Suicide is a significant public health problem, with incidence rates and lethality continuing to increase yearly. Given the large human and financial cost of suicide worldwide alongside the lack of progress in suicide prediction, more research is needed to inform suicide prevention and intervention efforts. This study approaches suicide from the lens of suicide note-leaving behavior, which can provide important information on predictors of suicide. Specifically, this study adds to the existing literature on note-leaving by examining history of suicidality, mental health problems, and their interaction in predicting suicide note-leaving, in addition to demographic predictors of note-leaving examined in previous research using data from the National Violent Death Reporting System (NVDRS, n = 98,515). We fit a logistic regression model predicting leaving a suicide note or not, the results of which indicated that those with mental health problems or a history of suicidality were more likely to leave a suicide note than those without such histories, and those with both mental health problems and a history of suicidality were most likely to leave a suicide note. These findings reinforce the need to tailor suicide prevention efforts toward identifying and targeting higher risk populations.

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Agent

Created

Date Created
2022-05

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Final Thesis Defense Presentation

Description

Suicide is a significant public health problem, with incidence rates and lethality continuing to increase yearly. Given the large human and financial cost of suicide worldwide alongside the lack of progress in suicide prediction, more research is needed to inform

Suicide is a significant public health problem, with incidence rates and lethality continuing to increase yearly. Given the large human and financial cost of suicide worldwide alongside the lack of progress in suicide prediction, more research is needed to inform suicide prevention and intervention efforts. This study approaches suicide from the lens of suicide note-leaving behavior, which can provide important information on predictors of suicide. Specifically, this study adds to the existing literature on note-leaving by examining history of suicidality, mental health problems, and their interaction in predicting suicide note-leaving, in addition to demographic predictors of note-leaving examined in previous research using data from the National Violent Death Reporting System (NVDRS, n = 98,515). We fit a logistic regression model predicting leaving a suicide note or not, the results of which indicated that those with mental health problems or a history of suicidality were more likely to leave a suicide note than those without such histories, and those with both mental health problems and a history of suicidality were most likely to leave a suicide note. These findings reinforce the need to tailor suicide prevention efforts toward identifying and targeting higher risk populations.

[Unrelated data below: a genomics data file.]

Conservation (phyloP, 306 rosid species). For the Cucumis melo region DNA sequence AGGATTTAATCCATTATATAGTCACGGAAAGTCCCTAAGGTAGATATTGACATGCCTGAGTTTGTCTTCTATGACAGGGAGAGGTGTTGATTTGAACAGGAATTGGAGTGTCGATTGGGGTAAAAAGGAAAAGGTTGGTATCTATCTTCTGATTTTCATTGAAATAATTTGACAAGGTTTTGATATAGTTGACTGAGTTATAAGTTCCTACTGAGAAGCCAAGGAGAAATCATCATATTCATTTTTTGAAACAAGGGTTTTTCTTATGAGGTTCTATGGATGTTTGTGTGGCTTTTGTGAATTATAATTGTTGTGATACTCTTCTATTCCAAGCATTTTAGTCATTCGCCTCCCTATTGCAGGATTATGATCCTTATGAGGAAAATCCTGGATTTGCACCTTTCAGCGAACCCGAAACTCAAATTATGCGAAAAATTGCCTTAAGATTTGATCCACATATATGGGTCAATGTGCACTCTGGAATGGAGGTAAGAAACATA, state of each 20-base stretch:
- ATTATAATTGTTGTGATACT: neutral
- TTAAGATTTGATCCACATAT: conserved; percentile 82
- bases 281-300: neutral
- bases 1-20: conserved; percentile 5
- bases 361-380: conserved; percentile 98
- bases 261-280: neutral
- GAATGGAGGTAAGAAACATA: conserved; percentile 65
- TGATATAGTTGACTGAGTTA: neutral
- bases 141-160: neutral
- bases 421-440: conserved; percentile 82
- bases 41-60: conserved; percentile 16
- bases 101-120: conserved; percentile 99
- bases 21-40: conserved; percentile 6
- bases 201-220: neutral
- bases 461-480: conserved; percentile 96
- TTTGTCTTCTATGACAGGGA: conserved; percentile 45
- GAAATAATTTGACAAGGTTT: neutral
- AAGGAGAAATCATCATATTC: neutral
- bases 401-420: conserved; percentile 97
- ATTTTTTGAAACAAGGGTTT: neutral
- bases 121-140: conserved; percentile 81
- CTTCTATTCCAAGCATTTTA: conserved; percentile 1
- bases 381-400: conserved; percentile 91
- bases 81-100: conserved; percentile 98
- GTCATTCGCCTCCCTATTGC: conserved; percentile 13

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Agent

Created

Date Created
2022-05

Mental Health Status and History of Suicidality as Predictors of Suicide Note Leaving Behavior

Description

Suicide is a significant public health problem, with incidence rates and lethality continuing to increase yearly. Given the large human and financial cost of suicide worldwide alongside the lack of progress in suicide prediction, more research is needed to inform

Suicide is a significant public health problem, with incidence rates and lethality continuing to increase yearly. Given the large human and financial cost of suicide worldwide alongside the lack of progress in suicide prediction, more research is needed to inform suicide prevention and intervention efforts. This study approaches suicide from the lens of suicide note-leaving behavior, which can provide important information on predictors of suicide. Specifically, this study adds to the existing literature on note-leaving by examining history of suicidality, mental health problems, and their interaction in predicting suicide note-leaving, in addition to demographic predictors of note-leaving examined in previous research using data from the National Violent Death Reporting System (NVDRS, n = 98,515). We fit a logistic regression model predicting leaving a suicide note or not, the results of which indicated that those with mental health problems or a history of suicidality were more likely to leave a suicide note than those without such histories, and those with both mental health problems and a history of suicidality were most likely to leave a suicide note. These findings reinforce the need to tailor suicide prevention efforts toward identifying and targeting higher risk populations.

Contributors

Agent

Created

Date Created
2022-05